Some characters have unique weapons, personal vehicles and the likes of faction based perks such as the ability to arrest citizens or blend in by wearing their uniforms. This diversity brings a fun assortment of skills that can come in handy for various scenarios. Upon finding a character that seems useful or simply fun to experiment with they can either be added to the Team tab of the menu for future recruitment or in most cases the recruitment can commence immediately with a single button press. Recruitment missions are very brief multi-objective missions that can typically be completed in as little as 5-10 minutes. These objectives are simple and nearly impossible to mess up with the exception of rescue missions where the target, usually a friend of the character the player is trying to recruit, is inadvertently killed. A successful mission means the operative joins the DedSec resistance, becoming playable and can be switched to any time as long as the player is not in a restricted area or being pursued.

Failing the recruitment mission doesn’t close it off entirely, it just becomes more complicated. Some characters have a soured opinion of DedSec and require a slightly different recruitment process, similar to that of failed recruitment missions. By purchasing the Deep Profiler upgrade, these harder to crack potential recruits have a variety of alternative sub-missions to choose from and complete which will then enable, or re-enable, their recruitment mission. These Deep Profiler missions that can be selected vary in the task and may be time of day specific, the latter of which does not apply to all options. Regardless of how the operative is recruited, once they are, they and all of their tools and perks become available, adding to the Team in meaningful ways in regards to combat, traversal or access to places for example. Some operatives are automatically recruited with story progression. A pool of operatives with diverse professions and perks allow the player to have options for how to tackle any situation.

Should one of the operatives be downed in combat, they will be unusable for one hour while they recover in hospital. Having a Doctor or Paramedic recruited will reduce this time by 50%. Similar benefits are applied to having a member of Albion recruited as this will reduce the arrest time if defeated by one of their faction. These perks significantly impact the effectiveness of a team.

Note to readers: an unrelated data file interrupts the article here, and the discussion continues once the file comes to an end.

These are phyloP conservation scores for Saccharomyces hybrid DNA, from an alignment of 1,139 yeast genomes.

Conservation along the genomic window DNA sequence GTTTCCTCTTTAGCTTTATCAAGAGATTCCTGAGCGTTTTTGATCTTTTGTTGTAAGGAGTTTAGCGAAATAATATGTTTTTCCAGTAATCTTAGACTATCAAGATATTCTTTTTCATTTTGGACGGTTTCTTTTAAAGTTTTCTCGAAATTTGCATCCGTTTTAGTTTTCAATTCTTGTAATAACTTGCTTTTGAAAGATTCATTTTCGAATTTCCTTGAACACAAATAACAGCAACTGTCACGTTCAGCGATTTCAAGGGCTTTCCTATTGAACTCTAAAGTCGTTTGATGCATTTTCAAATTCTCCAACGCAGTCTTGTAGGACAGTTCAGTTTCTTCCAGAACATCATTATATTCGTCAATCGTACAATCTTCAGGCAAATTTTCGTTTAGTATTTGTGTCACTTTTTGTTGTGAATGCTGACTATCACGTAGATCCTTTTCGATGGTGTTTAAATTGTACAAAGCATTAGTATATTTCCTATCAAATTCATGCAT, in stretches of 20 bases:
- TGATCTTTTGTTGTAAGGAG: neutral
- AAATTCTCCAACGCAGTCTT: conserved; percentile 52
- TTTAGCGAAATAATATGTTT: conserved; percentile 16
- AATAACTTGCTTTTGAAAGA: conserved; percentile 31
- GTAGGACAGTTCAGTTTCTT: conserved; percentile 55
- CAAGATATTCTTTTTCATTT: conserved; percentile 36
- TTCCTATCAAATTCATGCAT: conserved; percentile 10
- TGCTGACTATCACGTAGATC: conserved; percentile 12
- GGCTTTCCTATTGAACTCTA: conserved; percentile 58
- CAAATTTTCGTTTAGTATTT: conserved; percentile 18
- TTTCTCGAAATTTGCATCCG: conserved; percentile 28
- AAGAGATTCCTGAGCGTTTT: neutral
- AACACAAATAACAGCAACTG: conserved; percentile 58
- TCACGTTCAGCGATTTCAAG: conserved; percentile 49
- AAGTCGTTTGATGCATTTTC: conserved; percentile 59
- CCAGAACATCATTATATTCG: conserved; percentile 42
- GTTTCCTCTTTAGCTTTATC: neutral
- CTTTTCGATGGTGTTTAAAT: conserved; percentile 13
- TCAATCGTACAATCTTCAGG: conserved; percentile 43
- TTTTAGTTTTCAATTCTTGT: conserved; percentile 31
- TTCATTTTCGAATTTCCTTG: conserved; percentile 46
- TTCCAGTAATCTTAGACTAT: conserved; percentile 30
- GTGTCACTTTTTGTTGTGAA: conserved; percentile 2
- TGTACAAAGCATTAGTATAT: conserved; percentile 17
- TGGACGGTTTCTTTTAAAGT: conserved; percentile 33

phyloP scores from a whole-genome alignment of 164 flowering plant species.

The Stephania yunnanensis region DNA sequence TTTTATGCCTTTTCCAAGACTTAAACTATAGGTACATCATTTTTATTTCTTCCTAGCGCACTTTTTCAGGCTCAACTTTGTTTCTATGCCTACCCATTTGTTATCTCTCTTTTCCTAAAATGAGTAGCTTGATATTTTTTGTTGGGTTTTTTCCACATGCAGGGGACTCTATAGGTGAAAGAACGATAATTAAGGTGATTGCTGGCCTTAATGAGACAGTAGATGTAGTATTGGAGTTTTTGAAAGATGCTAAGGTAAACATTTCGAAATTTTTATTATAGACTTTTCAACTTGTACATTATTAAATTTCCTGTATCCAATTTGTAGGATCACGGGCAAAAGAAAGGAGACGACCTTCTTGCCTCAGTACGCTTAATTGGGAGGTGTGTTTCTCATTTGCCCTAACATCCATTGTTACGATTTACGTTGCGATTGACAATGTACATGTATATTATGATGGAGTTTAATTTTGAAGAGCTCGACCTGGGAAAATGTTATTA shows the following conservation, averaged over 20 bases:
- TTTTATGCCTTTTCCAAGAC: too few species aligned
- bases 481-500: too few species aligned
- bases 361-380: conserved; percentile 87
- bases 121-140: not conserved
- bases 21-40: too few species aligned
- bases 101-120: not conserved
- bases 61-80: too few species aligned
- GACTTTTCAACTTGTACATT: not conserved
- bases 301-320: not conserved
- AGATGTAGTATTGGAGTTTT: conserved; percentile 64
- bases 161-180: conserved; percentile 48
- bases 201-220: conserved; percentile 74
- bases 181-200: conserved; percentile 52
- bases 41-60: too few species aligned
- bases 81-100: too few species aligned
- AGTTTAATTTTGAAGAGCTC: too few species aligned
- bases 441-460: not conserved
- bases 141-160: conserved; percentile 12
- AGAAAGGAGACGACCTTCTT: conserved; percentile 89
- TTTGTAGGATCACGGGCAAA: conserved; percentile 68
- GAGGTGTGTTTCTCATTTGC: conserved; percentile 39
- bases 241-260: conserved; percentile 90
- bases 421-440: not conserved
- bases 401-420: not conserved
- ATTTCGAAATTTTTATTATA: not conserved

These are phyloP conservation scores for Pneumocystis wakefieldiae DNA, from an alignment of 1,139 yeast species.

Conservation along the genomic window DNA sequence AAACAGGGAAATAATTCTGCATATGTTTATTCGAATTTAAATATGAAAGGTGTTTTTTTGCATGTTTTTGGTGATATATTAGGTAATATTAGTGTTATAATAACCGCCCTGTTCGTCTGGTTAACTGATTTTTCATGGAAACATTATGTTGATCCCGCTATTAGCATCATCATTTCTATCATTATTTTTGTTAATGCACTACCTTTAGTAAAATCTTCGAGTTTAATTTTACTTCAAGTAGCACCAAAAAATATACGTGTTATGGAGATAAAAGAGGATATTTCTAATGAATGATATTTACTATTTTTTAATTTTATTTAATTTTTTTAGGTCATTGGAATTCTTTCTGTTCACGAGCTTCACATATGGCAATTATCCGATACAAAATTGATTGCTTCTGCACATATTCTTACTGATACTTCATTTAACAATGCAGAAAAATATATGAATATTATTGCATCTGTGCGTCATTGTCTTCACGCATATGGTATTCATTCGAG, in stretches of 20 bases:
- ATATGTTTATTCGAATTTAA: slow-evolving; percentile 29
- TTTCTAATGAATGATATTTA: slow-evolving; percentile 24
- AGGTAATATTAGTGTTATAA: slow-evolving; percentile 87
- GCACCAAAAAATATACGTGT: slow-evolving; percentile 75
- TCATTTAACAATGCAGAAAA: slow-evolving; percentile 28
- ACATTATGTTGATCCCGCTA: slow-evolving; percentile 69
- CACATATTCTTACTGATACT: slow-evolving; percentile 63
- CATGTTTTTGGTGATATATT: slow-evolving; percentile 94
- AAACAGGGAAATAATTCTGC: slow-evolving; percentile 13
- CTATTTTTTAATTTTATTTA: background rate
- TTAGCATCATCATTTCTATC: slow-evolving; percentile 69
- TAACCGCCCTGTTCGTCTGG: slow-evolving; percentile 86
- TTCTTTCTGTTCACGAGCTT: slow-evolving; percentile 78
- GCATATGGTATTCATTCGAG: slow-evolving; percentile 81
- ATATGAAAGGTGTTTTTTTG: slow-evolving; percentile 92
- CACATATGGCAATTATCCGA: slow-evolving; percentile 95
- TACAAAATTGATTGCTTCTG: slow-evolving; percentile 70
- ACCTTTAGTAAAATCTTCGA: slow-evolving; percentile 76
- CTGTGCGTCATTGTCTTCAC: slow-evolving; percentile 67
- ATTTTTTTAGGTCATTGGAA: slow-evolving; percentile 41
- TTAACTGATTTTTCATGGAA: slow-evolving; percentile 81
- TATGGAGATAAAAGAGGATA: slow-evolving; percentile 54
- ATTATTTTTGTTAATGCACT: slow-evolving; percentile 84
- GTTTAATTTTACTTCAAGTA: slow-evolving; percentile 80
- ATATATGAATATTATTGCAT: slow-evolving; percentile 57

At the very start of a new game the player is able to choose whether they want to play in Permadeath mode. This means that once every one of the player’s operatives has been defeated, the game will end and a brand new playthrough will be required. This puts a far heavier focus on who should be recruited to the team than playing the default mode as a reduced recovery time for an operative could be the deciding factor on whether the player is able to survive this harsh mode.

Teched to the nines

The world of Watch Dogs is unashamedly driven by one thing. Technology. In this series, technology is more intrusive, more controlling and more powerful than we can comprehend. Power is dictated by the tech at hacker’s disposal, how it can be controlled and manipulated to push an agenda, typically political. In Watch Dogs, this “power” is literally in the hands of any character controlled by the player via their phone. Controlling cars, drones, security gates and road barriers give enough of an idea to see how the environment can be manipulated in favour of the player.

Tech Points are littered throughout London, within all of it’s regions referred to as Burroughs. These Tech Points are used to upgrade equipable gadgets and weapons as well as upgrades that allow further control and manipulation of enemy weapons and drones for instance. These can all be upgraded 3 times, with each upgrade increasing the effectiveness or performance. There are more Tech Points in the world than are required to fully upgrade all of the tech. The highlight of these upgrades is that they are available for your entire team to have access to, they are not locked to individual operatives.

Playing the part

The core gameplay in Watch Dogs: Legion is similar to the prior instalments. Parkour plays a prominent part in environmental traversal but a very fun and useful new feature is the ability to hijack cargo drones, large enough to climb atop and fly to reach high access points or bypassing gates etc. These can be found in certain areas or summoned from drone pads but the Construction Worker profession is able to summon one of these which makes them a very valuable asset to the team.

There are plenty of pipes and ladders to climb which typically mean there is going to be at least one locked door to get through. Gaining access to these areas either requires a an access key to be downloaded, either carried by an enemy or on a table. These can be hacked remotely by using drones or security cameras to get a clear and close line of sight and requires being in close proximity for the download to occur which only takes a few seconds.